|Publication number||US6509269 B2|
|Application number||US 09/421,452|
|Publication date||Jan 21, 2003|
|Filing date||Oct 19, 1999|
|Priority date||Oct 19, 1999|
|Also published as||US20010031558|
|Publication number||09421452, 421452, US 6509269 B2, US 6509269B2, US-B2-6509269, US6509269 B2, US6509269B2|
|Inventors||Lizhong Sun, Shijian Li, Fred C. Redeker|
|Original Assignee||Applied Materials, Inc.|
|Export Citation||BiBTeX, EndNote, RefMan|
|Patent Citations (13), Referenced by (13), Classifications (23), Legal Events (6)|
|External Links: USPTO, USPTO Assignment, Espacenet|
The present invention relates to aluminum (Al) and/or Al alloy metalization in semiconductor devices with improved planarity. The present invention is applicable to chemical mechanical polishing (CMP) Al and Al alloy surfaces in manufacturing high-speed integrated circuits.
Conventional semiconductor devices comprise a semiconductor substrate, typically doped monocrystalline silicon, and a plurality of sequentially formed interlayer dielectrics and conductive patterns. An integrated circuit is formed containing a plurality of conductive patterns comprising conductive lines separated by interwiring spacings, and a plurality of interconnect lines, such as bus lines, bit lines, word lines and logic interconnect lines. Typically, the conductive patterns on different layers, i.e., upper and lower layers, are electrically connected by a conductive plug filling a via hole, while a conductive plug filling a contact hole establishes electrical contact with an active region on a semiconductor substrate, such as a source/drain region. Conductive lines are formed in trenches which typically extend substantially horizontal with respect to the semiconductor substrate. Semiconducted “chips” comprising five or more levels of metalization are becoming more prevalent as device geometries shrink into the deep submicron level.
In manufacturing multi-layer semiconductor devices, a metal layer, such as Al or an Al alloy, is deposited into an opening in a dielectric interlayer and the surface planarized, as by CMP, to obtain a substantially planar surface. In conventional CMP techniques, a wafer carrier assembly is rotated in contact with a polishing pad in a CMP apparatus. The polishing pad is mounted on a rotating turntable or platen or moving above a stationary polishing table driven by an external driving force. The wafers are typically mounted on a carrier or polishing head which provides a controllable pressure urging the wafers against the rotating or linearly moving polishing pad. The CMP apparatus effects polishing or rubbing movement between the surface of each thin semiconductor wafer and the polishing pad while dispensing a polishing slurry containing abrasive particles in a reactive solution to effect both chemical activity and mechanical activity while applying a force between the wafer and the polishing head.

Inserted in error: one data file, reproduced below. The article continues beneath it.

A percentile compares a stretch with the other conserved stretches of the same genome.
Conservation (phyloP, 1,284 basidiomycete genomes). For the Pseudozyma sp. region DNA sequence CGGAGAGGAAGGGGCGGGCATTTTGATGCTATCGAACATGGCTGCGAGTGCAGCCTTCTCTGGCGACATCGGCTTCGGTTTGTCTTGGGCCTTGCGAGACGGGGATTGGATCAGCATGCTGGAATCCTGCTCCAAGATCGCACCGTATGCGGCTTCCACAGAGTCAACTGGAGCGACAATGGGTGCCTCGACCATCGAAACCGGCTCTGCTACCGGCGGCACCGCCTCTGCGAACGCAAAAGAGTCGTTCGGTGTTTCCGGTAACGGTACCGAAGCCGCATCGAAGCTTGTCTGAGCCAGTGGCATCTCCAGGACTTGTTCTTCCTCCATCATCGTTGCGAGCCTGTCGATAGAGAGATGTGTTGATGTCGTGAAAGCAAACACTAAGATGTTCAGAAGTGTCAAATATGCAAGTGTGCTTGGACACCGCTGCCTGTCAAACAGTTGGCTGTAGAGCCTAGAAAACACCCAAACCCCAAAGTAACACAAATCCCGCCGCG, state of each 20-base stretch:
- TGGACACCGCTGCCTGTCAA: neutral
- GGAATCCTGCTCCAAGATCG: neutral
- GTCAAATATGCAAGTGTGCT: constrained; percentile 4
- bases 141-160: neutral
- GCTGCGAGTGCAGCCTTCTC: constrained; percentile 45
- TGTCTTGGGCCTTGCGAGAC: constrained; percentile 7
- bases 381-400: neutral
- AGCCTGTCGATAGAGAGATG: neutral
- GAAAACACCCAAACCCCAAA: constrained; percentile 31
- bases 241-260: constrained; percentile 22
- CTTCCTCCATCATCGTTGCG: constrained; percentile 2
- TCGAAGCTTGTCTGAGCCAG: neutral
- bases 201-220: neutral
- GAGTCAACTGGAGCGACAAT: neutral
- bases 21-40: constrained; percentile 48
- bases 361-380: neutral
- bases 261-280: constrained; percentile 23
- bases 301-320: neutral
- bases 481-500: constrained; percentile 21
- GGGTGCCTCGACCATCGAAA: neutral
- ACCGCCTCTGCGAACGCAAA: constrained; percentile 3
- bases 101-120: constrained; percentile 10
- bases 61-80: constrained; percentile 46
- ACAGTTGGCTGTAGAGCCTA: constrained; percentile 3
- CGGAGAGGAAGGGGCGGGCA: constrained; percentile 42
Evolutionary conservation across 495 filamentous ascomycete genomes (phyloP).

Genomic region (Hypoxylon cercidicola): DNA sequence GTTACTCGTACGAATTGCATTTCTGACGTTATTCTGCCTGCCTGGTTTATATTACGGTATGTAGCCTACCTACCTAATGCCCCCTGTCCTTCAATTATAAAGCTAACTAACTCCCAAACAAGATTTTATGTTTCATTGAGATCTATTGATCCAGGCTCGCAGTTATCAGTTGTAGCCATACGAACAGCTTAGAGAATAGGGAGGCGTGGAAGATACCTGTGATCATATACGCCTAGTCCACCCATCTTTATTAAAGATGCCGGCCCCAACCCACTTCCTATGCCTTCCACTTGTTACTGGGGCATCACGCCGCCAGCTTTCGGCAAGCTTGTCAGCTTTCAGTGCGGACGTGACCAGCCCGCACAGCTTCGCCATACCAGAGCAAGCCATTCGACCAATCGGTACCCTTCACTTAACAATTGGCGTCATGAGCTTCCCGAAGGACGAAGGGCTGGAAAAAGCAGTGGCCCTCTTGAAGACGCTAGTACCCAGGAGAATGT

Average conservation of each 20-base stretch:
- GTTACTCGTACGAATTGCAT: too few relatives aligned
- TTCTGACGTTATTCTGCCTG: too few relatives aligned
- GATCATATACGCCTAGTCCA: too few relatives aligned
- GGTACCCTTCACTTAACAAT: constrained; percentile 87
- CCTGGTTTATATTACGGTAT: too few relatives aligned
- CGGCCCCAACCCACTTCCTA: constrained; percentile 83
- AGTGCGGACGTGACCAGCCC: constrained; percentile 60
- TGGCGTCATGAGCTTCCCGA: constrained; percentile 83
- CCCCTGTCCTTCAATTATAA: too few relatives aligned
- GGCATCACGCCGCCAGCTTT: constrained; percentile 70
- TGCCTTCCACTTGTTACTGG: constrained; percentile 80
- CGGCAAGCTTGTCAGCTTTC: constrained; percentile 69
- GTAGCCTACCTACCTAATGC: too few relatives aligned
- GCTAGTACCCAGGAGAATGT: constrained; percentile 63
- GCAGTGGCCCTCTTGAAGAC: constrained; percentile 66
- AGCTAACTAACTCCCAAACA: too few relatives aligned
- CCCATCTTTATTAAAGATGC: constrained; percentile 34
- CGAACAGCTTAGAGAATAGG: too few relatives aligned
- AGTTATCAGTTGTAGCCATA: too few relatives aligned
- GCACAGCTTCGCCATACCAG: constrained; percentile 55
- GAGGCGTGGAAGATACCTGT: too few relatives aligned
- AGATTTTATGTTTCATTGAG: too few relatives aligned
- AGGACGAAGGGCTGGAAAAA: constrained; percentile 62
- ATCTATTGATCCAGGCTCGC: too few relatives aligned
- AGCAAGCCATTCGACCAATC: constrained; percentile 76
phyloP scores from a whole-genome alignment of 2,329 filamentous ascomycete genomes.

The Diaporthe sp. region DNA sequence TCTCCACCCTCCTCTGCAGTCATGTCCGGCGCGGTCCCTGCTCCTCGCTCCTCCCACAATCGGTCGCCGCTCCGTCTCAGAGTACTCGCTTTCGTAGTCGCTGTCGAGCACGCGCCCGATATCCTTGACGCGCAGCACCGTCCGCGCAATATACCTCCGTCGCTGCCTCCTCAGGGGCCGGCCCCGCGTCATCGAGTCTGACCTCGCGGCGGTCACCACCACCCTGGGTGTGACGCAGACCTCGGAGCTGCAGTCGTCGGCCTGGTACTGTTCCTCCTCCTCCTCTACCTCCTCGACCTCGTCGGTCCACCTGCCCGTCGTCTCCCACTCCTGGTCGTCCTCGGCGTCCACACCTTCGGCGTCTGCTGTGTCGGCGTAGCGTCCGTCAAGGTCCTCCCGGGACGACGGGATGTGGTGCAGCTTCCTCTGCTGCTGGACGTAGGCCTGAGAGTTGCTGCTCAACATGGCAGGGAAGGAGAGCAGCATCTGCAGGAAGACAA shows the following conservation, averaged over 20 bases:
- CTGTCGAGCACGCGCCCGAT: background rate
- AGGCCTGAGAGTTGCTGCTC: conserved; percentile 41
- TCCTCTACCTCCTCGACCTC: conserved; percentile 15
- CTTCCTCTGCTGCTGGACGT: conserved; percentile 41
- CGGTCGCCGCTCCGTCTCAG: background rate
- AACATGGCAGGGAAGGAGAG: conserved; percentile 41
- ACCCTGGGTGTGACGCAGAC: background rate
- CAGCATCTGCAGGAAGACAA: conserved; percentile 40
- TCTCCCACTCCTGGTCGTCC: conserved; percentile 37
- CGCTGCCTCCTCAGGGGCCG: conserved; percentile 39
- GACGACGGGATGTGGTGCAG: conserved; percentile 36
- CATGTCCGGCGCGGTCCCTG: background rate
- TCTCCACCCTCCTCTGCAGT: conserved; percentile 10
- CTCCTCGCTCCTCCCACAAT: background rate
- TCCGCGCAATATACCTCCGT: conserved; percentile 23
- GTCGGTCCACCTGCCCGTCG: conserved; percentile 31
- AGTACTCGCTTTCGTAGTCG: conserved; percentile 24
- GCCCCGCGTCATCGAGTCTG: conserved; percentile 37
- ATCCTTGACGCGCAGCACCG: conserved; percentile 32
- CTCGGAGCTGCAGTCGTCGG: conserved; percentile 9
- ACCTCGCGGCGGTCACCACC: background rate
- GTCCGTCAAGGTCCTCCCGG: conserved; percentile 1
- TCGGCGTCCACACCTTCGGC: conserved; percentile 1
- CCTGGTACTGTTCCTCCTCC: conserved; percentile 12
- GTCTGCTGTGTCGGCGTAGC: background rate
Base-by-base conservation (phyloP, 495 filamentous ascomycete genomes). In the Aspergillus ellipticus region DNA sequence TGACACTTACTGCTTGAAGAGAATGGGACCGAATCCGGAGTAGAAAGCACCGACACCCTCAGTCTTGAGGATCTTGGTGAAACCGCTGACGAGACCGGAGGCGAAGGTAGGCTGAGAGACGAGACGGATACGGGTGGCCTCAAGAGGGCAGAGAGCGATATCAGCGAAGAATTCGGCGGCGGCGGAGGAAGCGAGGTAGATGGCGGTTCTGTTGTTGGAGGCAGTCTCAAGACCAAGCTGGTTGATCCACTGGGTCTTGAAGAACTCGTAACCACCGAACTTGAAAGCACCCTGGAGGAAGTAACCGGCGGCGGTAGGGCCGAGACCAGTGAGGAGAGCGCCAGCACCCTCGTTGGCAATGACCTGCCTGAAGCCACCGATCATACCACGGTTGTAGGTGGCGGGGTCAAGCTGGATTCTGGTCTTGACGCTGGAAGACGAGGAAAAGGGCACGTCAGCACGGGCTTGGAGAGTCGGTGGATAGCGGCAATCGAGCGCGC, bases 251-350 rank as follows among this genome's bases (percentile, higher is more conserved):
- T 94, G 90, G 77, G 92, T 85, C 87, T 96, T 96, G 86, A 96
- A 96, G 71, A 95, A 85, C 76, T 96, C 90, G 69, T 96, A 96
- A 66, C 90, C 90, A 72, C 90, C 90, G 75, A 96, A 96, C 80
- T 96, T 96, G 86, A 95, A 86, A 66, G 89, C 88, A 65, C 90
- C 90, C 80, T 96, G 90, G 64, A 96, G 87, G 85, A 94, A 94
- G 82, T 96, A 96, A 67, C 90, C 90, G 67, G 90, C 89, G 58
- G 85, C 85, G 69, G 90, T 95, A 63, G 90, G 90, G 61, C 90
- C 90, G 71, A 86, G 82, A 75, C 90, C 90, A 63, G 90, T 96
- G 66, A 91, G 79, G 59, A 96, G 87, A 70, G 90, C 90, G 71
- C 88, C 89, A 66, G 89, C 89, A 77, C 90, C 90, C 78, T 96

Conventional polishing pads employed in abrasive slurry processing typically comprise a grooved porous polymeric surface, such as polyeurathane, and the abrasive slurry varied in accordance with the particular material undergoing CMP. Basically, the abrasive slurry is impregnated into the pores of the polymeric surface while the grooves convey the abrasive slurry to the wafer undergoing CMP. Typically CMP is performed not only on a silicon wafer itself, but on various dielectric layers, such as the silicon oxide, conductive layers, such as Al and copper, or a layer containing both conductive and dielectric materials, as in damascene processing.
As the drive for miniaturization proceeds apace,it becomes increasingly critical to obtain surfaces with a high degree of planarity to avoid challenging the depth of focus limitations of conventional photolithographic techniques, particularly with respect to achieving submicron dimensions, such as below about 0.25 micron. During the CMP polishing process, however, the polishing surface of the polishing pad undergoes changes. Such changes are believed to be caused by, inter alia, spent slurry accumulating in the pores of the polishing pad and the compression of the surface of the polishing pad due to the loading of the substrate against the pad. The accumulation of spent slurry in the porous polishing surface in combination with the compression of the pad surface creates a “glazed” condition on the pad. A glazed pad typically has a lower coefficient of friction and, hence, exhibits a substantially lower material removal rate than that of a fresh or un-glazed polishing pad. When the removal rate of the polishing pad is reduced, the time required to polish a substrate increases, thereby reducing production throughput. A key factor in achieving consistent polishing of substrates is the condition of the surface of the polishing pad. In addition, a glazed pad surface causes scratching on the wafer surface. Accordingly, conventional practices comprise conditioning a conventional polishing pad, such as model IC1000 or SuboIV of a woven polyeurathane material available from Rodel Company, Newark, Del., using a conditioning tool. See, for example, Shendon et. al., U.S. Pat. No. 5,775,983. Scrovan in U.S. Pat. No. 5,645,682 discloses the use of a conditioning solution which is dispensed onto the planarizing surface while a semiconductor wafer is planarized. A conventional polishing slurry is disclosed by Scherber et. al. in U.S. Pat. No. 5,858,813, which slurry is designed for polishing silicon dioxide and comprises a surfactant. Huynh et. al. in U.S. Pat. No. 5,704,987 disclose a basic polishing solution containing a non-ionic polymeric surfactant. Muroyama in U.S. Pat. No. 5,709,588 discloses a basic polishing slurry for silicon dioxide which comprises at least a carboxyl group containing material, an amino group containing material and a sulfonic acid group containing material.